Different Learning Styles in Education
Different people learn differently, and psychologists have attempted through the years to spell out the traits of different types of learners and categorize them into different “learning styles.”
Naturally, there are many models of different learning styles in education. The most widely used is the VAK learning styles model, developed in 1987 by Neil Fleming, a high school and university teacher from New Zealand. Its letters stand for the three learning styles: visual, auditory, and kinesthetic. Fleming later added a fourth, read/write, changing the acronym to VARK.
As a teacher, your best option is to use a variety of teaching techniques to give all students the best chance to succeed. Read these teaching tips for each of the four VARK learning styles.
Visual Learning Style
People with a visual learning style absorb information by seeing it in front of them and storing the images in their brains. They often enjoy reading, have good handwriting, are very detail-oriented, are organized, and have a keen awareness of colors and shapes.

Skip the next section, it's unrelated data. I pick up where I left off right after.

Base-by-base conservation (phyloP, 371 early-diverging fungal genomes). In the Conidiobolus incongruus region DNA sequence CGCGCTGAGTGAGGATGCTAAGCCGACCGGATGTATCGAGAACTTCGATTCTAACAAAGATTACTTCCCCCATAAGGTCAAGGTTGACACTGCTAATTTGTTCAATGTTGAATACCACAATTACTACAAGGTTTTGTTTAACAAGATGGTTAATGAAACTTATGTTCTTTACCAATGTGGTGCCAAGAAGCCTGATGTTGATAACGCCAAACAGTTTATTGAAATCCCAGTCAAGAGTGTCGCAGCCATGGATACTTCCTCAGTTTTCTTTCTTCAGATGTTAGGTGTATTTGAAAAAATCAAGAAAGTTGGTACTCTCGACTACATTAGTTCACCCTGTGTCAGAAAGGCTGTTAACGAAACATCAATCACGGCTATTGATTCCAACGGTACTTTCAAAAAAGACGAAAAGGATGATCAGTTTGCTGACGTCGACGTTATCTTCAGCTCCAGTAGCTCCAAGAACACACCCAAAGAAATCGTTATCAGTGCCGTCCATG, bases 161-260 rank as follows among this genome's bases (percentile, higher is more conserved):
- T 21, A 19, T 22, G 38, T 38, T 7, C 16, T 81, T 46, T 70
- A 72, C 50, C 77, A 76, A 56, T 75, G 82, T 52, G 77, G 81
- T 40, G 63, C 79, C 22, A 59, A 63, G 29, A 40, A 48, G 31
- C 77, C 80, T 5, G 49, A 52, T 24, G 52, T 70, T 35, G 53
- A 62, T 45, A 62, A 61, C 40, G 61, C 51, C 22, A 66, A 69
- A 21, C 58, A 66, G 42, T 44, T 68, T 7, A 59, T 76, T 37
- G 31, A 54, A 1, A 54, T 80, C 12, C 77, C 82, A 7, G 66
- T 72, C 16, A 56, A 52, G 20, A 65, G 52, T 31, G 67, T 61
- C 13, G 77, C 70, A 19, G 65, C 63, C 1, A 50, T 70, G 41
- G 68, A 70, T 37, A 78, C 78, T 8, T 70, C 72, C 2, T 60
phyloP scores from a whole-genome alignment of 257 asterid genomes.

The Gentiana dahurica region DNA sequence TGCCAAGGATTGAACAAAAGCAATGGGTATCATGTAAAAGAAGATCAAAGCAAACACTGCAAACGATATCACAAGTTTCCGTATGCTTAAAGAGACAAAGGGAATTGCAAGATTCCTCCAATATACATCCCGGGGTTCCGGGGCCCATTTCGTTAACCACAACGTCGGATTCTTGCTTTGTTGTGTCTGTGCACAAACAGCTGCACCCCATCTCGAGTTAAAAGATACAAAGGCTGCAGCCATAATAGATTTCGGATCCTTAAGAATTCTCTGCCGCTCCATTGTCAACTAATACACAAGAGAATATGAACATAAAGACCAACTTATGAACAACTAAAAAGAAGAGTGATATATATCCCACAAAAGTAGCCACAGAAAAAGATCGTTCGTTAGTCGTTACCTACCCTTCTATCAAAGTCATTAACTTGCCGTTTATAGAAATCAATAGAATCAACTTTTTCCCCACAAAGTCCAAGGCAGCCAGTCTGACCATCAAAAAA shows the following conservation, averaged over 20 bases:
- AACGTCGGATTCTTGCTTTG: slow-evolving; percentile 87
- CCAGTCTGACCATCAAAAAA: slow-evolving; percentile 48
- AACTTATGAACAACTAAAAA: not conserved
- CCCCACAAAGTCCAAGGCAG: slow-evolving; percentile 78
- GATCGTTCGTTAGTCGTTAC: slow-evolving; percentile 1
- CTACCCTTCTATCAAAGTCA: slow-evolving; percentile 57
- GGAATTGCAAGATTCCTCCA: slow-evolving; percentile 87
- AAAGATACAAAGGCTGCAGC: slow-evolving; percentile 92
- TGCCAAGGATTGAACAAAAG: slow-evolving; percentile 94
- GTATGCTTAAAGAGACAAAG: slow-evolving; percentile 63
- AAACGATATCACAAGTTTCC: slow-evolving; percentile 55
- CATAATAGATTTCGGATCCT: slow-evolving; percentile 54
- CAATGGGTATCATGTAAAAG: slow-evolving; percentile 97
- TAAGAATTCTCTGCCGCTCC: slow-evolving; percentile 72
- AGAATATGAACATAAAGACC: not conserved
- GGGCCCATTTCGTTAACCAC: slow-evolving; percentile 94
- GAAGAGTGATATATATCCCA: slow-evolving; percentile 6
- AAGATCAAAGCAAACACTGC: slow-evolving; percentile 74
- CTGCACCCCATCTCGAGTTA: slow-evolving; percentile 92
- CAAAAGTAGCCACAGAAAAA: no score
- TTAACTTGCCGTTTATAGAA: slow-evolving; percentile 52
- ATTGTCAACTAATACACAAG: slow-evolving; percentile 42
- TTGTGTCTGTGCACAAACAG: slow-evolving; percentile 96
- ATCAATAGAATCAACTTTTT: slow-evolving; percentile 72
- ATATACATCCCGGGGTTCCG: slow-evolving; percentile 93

They tend to struggle with verbal directions and are easily distracted by noise. They remember people’s faces better than their names, and they often need to maintain eye contact with a person to concentrate on a conversation.
Here are some tips for helping visual learners excel in the classroom:
- Write out directions.
- Use visuals when teaching lessons, such as pictures, charts, diagrams, maps, and outlines.
- Physically demonstrate tasks.
- Use visual aids such as flashcards and blocks.
- Show the visual patterns in language to teach spelling, vocabulary, grammar, and punctuation.
- Organize information using color codes.
- Talk with the child face-to-face and make eye contact whenever possible.
- When directions are given verbally, encourage the child to ask for clarification when she doesn’t understand fully.
- Encourage the child to write plenty of notes and organize information on paper and with objects.
- Provide a quiet, neat place to study, and minimize distractions as much as possible.
- Coats and Car Seats: A Lethal Combination?
- Kindergarten Sight Words List
- Child Development Theories
- Signs Your Child Might Have Asperger's Syndrome
- 10 Fun Activities for Children with Autism
- Why is Play Important? Social and Emotional Development, Physical Development, Creative Development
- First Grade Sight Words List
- Social Cognitive Theory
- The Homework Debate
- GED Math Practice Test 1